Steve Thairu Mbaki

Effective Altruism : The Act of Helping Better

I recently came across effective altruism and I have been very taken by the concept. Effective altruism is a project that aims to find the best ways to help others and implement them. It is basically about doing good as effectively as possible. Its motto states that charity begins where we can help the most rather than the classic saying charity begins at home. This idea tends to focus on the people who are most neglected by the current system, mostly it is often those who are more out of our social circles.

It is both a field of research and action, whose goal is to identify the most pressing problems in your life and the world and the best solutions to address them, figuring out which causes and interventions with possibly the biggest positive impact while building a community that wants to use this research to make the world a better place. Then taking steps to support those high-impact areas, often through donating to charities or working in fields to solve major problems.

What makes effective altruism so important is that while many attempts to help others fail, others prove extremely effective. An example: with equal resources, some charitable organisations manage to help 100 or 1000 times more people than others. This means that by thinking carefully about the best ways to help others, we can tackle the world’s biggest problems and achieve much better results.

What brings these people together is not the conviction of having a single solution to the world’s problems: it is usually a way of thinking. People try to find ways to help that work remarkably well, to achieve maximum impact with a given amount of resources. 

People who want to have a positive impact on the world tend to want to tackle a problem directly because seeing real results from their actions is much more motivating, this is the distinguishing quality of effective altruism. What matters is that the world is moving forward, whether it’s because of you personally or not. This thinking leads proponents of effective altruism to instead try to help indirectly, by enabling others to act better.

Effective altruism is good at improving decision-making; more precisely if key actors like leaders knew how to make better decisions using the principles of effective altruism, the society would be in a much better position to face future global problems, whatever the circumstances are.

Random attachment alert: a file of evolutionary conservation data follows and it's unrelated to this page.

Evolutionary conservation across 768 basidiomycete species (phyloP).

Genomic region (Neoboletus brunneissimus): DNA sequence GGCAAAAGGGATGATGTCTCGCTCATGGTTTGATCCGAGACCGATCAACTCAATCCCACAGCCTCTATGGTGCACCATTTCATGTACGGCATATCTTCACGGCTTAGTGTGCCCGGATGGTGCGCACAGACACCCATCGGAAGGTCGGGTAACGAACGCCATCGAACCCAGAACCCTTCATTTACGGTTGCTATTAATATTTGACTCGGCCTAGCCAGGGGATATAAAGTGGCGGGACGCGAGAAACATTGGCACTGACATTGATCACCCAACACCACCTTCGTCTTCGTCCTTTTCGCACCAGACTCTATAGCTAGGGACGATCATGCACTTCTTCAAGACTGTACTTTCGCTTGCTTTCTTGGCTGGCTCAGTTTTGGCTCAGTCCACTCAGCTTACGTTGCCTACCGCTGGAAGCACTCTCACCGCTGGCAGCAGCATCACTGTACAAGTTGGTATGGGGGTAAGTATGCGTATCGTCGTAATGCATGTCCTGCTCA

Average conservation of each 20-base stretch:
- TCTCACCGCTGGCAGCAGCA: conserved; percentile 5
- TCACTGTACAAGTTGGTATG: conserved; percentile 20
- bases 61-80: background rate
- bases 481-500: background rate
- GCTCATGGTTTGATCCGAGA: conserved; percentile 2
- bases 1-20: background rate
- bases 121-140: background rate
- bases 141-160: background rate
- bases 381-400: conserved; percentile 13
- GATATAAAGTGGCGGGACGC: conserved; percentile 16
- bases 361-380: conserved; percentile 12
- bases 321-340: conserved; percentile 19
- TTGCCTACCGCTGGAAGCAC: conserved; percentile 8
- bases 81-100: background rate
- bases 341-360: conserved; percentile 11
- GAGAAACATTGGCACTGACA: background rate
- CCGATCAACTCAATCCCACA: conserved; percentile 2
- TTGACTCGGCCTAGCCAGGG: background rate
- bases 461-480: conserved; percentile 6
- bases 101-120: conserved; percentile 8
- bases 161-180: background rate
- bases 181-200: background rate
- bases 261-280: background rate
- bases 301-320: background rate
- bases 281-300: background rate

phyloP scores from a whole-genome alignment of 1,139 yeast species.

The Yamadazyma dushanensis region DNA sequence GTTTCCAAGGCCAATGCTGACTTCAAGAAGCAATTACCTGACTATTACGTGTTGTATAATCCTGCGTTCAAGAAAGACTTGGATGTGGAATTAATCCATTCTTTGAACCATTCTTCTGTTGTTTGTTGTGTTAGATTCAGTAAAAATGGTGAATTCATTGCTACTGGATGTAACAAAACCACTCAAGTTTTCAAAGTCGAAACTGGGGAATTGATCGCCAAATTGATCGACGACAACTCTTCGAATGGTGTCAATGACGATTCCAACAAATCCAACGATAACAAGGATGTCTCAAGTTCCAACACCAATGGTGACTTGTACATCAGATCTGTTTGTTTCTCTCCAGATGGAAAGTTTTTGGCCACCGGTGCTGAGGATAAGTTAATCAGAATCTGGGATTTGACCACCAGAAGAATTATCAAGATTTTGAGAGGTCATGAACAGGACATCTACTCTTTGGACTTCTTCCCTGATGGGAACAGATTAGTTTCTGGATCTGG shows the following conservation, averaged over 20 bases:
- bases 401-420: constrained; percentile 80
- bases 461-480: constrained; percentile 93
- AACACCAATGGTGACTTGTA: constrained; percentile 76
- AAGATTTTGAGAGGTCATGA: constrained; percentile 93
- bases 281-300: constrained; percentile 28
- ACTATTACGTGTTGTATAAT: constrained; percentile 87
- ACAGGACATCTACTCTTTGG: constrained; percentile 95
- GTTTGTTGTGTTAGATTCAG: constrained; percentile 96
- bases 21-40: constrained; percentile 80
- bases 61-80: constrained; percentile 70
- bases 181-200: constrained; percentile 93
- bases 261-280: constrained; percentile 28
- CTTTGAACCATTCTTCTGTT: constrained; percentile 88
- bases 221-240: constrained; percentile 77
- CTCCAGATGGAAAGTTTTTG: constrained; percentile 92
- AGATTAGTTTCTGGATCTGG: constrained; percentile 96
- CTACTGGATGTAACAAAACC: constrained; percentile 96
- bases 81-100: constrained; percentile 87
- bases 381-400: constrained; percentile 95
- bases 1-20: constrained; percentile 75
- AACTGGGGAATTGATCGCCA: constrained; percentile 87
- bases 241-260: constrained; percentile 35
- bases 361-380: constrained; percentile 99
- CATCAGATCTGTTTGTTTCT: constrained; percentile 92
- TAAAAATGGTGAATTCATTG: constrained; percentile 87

Effective altruism isn’t defined by the projects above, and what it focuses on could easily change. What defines effective altruism are the principles that underpin its search for the best ways of helping others through prioritisation, altruism, truth seeking and radical collaboration.

Their goals are to find the best ways to help, rather than just working to make any difference at all. Secondly, focusing on the groups who are most neglected, which usually means focusing on those who don’t have as much power to protect their own interests. Finally, putting serious time into deliberation and reflection on one’s beliefs, being constantly open and curious for new evidence and arguments, and being ready to change one’s views quite radically.

Effective altruism does not mean supporting the saying the end justifies the means but rather is about being a good citizen and doing this effectively requires high standards of honesty, integrity, and compassion.

We need a healthy environment to survive by tackling a problem where few other stakeholders are engaged . For example, reforestation interventions and eco resilience. As an individual, it is generally difficult to influence the political and economic system on which future sustainability depends. Few of us have the network or skills to influence lawmakers or businesses. On the other hand, supporting (financially or by volunteering time) those who have these skills and this network can make it possible to achieve more significant changes. Unlike carbon offsetting, this makes it possible to change the structures that are in question.

Therefore, if we found new ways to improve decision-making by these crucial stakeholders, we could have a decisive impact. However, there are some very promising solutions to achieve this.

You can apply the principles of effective altruism to whatever your level of involvement, and in all areas of your life: what matters is not how much you want to contribute, but the fact that your efforts are guided by values ​ and that you strive to make them as effective as possible.

Generally, this involves trying to identify the most crucial and neglected problems across the world, the most effective solutions to solve these problems and how you can help solve them, whatever the weather. or the money you want to give.

By doing this and through careful analysis, you may realise that it is possible to have much more impact with the same resources. Finding a team of other effective altruists could play a role in solving some of the biggest problems facing our civilization today.